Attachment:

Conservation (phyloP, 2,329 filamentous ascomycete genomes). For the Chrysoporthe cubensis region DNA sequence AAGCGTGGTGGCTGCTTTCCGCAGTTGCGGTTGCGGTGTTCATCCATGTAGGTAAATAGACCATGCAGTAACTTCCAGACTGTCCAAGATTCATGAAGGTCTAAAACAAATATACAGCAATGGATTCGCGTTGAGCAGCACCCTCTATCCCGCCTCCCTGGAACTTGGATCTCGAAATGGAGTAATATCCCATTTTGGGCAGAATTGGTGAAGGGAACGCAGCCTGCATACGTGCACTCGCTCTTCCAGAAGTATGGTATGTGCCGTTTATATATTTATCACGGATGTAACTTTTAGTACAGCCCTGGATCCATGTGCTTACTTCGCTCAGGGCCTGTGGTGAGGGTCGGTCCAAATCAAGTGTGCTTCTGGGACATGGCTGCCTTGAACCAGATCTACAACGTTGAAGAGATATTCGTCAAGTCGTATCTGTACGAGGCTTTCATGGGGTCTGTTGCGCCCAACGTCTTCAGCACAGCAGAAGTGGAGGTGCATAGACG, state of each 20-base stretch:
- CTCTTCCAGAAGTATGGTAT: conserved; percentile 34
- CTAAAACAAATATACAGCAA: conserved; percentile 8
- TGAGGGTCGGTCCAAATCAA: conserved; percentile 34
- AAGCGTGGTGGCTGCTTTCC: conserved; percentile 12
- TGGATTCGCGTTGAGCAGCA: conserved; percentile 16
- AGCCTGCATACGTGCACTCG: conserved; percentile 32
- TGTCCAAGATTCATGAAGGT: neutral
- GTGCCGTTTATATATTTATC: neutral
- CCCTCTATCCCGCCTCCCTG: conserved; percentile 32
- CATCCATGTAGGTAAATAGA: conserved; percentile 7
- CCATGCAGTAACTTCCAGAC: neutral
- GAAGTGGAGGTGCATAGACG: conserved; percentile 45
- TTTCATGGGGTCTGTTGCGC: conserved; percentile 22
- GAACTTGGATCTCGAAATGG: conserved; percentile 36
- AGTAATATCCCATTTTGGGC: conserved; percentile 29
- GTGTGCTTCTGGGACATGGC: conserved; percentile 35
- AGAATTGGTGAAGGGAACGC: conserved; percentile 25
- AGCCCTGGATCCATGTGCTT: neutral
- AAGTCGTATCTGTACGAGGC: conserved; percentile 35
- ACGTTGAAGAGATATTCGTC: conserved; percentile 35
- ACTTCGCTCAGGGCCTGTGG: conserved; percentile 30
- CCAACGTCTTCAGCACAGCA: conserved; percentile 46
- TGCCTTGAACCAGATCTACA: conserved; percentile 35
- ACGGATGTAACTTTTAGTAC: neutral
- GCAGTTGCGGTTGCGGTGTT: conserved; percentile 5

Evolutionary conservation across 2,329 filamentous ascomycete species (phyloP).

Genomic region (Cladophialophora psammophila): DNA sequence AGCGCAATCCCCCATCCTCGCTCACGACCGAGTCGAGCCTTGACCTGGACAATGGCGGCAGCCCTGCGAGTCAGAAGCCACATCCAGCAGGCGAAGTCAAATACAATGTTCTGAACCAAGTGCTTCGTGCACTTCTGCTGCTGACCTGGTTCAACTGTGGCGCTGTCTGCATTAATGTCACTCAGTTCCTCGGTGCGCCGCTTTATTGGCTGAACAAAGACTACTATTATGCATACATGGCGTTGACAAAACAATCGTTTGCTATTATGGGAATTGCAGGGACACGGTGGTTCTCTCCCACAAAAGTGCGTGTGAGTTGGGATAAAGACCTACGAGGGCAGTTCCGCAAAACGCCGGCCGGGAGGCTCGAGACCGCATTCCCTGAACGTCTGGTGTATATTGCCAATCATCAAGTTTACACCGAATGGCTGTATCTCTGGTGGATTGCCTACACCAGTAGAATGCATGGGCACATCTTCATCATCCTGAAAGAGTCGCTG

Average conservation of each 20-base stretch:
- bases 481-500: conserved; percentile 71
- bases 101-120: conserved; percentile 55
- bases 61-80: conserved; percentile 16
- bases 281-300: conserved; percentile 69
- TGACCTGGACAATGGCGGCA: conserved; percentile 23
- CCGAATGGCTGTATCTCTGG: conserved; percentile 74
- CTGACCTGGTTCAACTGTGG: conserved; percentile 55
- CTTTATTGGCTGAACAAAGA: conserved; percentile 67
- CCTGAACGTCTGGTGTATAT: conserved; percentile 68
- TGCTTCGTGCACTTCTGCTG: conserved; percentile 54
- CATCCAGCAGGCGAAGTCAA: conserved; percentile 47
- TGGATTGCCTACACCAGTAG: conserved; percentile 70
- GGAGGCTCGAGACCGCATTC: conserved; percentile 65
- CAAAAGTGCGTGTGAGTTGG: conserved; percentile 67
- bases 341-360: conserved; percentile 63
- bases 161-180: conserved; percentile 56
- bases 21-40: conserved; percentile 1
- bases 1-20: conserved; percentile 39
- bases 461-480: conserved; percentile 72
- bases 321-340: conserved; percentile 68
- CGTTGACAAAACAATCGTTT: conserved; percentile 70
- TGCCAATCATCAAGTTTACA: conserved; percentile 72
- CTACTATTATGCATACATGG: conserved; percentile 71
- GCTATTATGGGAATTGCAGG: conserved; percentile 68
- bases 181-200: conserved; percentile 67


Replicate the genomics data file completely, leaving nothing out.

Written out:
Conservation (phyloP, 2,329 filamentous ascomycete genomes). For the Chrysoporthe cubensis region DNA sequence AAGCGTGGTGGCTGCTTTCCGCAGTTGCGGTTGCGGTGTTCATCCATGTAGGTAAATAGACCATGCAGTAACTTCCAGACTGTCCAAGATTCATGAAGGTCTAAAACAAATATACAGCAATGGATTCGCGTTGAGCAGCACCCTCTATCCCGCCTCCCTGGAACTTGGATCTCGAAATGGAGTAATATCCCATTTTGGGCAGAATTGGTGAAGGGAACGCAGCCTGCATACGTGCACTCGCTCTTCCAGAAGTATGGTATGTGCCGTTTATATATTTATCACGGATGTAACTTTTAGTACAGCCCTGGATCCATGTGCTTACTTCGCTCAGGGCCTGTGGTGAGGGTCGGTCCAAATCAAGTGTGCTTCTGGGACATGGCTGCCTTGAACCAGATCTACAACGTTGAAGAGATATTCGTCAAGTCGTATCTGTACGAGGCTTTCATGGGGTCTGTTGCGCCCAACGTCTTCAGCACAGCAGAAGTGGAGGTGCATAGACG, state of each 20-base stretch:
- CTCTTCCAGAAGTATGGTAT: conserved; percentile 34
- CTAAAACAAATATACAGCAA: conserved; percentile 8
- TGAGGGTCGGTCCAAATCAA: conserved; percentile 34
- AAGCGTGGTGGCTGCTTTCC: conserved; percentile 12
- TGGATTCGCGTTGAGCAGCA: conserved; percentile 16
- AGCCTGCATACGTGCACTCG: conserved; percentile 32
- TGTCCAAGATTCATGAAGGT: neutral
- GTGCCGTTTATATATTTATC: neutral
- CCCTCTATCCCGCCTCCCTG: conserved; percentile 32
- CATCCATGTAGGTAAATAGA: conserved; percentile 7
- CCATGCAGTAACTTCCAGAC: neutral
- GAAGTGGAGGTGCATAGACG: conserved; percentile 45
- TTTCATGGGGTCTGTTGCGC: conserved; percentile 22
- GAACTTGGATCTCGAAATGG: conserved; percentile 36
- AGTAATATCCCATTTTGGGC: conserved; percentile 29
- GTGTGCTTCTGGGACATGGC: conserved; percentile 35
- AGAATTGGTGAAGGGAACGC: conserved; percentile 25
- AGCCCTGGATCCATGTGCTT: neutral
- AAGTCGTATCTGTACGAGGC: conserved; percentile 35
- ACGTTGAAGAGATATTCGTC: conserved; percentile 35
- ACTTCGCTCAGGGCCTGTGG: conserved; percentile 30
- CCAACGTCTTCAGCACAGCA: conserved; percentile 46
- TGCCTTGAACCAGATCTACA: conserved; percentile 35
- ACGGATGTAACTTTTAGTAC: neutral
- GCAGTTGCGGTTGCGGTGTT: conserved; percentile 5

Evolutionary conservation across 2,329 filamentous ascomycete species (phyloP).

Genomic region (Cladophialophora psammophila): DNA sequence AGCGCAATCCCCCATCCTCGCTCACGACCGAGTCGAGCCTTGACCTGGACAATGGCGGCAGCCCTGCGAGTCAGAAGCCACATCCAGCAGGCGAAGTCAAATACAATGTTCTGAACCAAGTGCTTCGTGCACTTCTGCTGCTGACCTGGTTCAACTGTGGCGCTGTCTGCATTAATGTCACTCAGTTCCTCGGTGCGCCGCTTTATTGGCTGAACAAAGACTACTATTATGCATACATGGCGTTGACAAAACAATCGTTTGCTATTATGGGAATTGCAGGGACACGGTGGTTCTCTCCCACAAAAGTGCGTGTGAGTTGGGATAAAGACCTACGAGGGCAGTTCCGCAAAACGCCGGCCGGGAGGCTCGAGACCGCATTCCCTGAACGTCTGGTGTATATTGCCAATCATCAAGTTTACACCGAATGGCTGTATCTCTGGTGGATTGCCTACACCAGTAGAATGCATGGGCACATCTTCATCATCCTGAAAGAGTCGCTG

Average conservation of each 20-base stretch:
- bases 481-500: conserved; percentile 71
- bases 101-120: conserved; percentile 55
- bases 61-80: conserved; percentile 16
- bases 281-300: conserved; percentile 69
- TGACCTGGACAATGGCGGCA: conserved; percentile 23
- CCGAATGGCTGTATCTCTGG: conserved; percentile 74
- CTGACCTGGTTCAACTGTGG: conserved; percentile 55
- CTTTATTGGCTGAACAAAGA: conserved; percentile 67
- CCTGAACGTCTGGTGTATAT: conserved; percentile 68
- TGCTTCGTGCACTTCTGCTG: conserved; percentile 54
- CATCCAGCAGGCGAAGTCAA: conserved; percentile 47
- TGGATTGCCTACACCAGTAG: conserved; percentile 70
- GGAGGCTCGAGACCGCATTC: conserved; percentile 65
- CAAAAGTGCGTGTGAGTTGG: conserved; percentile 67
- bases 341-360: conserved; percentile 63
- bases 161-180: conserved; percentile 56
- bases 21-40: conserved; percentile 1
- bases 1-20: conserved; percentile 39
- bases 461-480: conserved; percentile 72
- bases 321-340: conserved; percentile 68
- CGTTGACAAAACAATCGTTT: conserved; percentile 70
- TGCCAATCATCAAGTTTACA: conserved; percentile 72
- CTACTATTATGCATACATGG: conserved; percentile 71
- GCTATTATGGGAATTGCAGG: conserved; percentile 68
- bases 181-200: conserved; percentile 67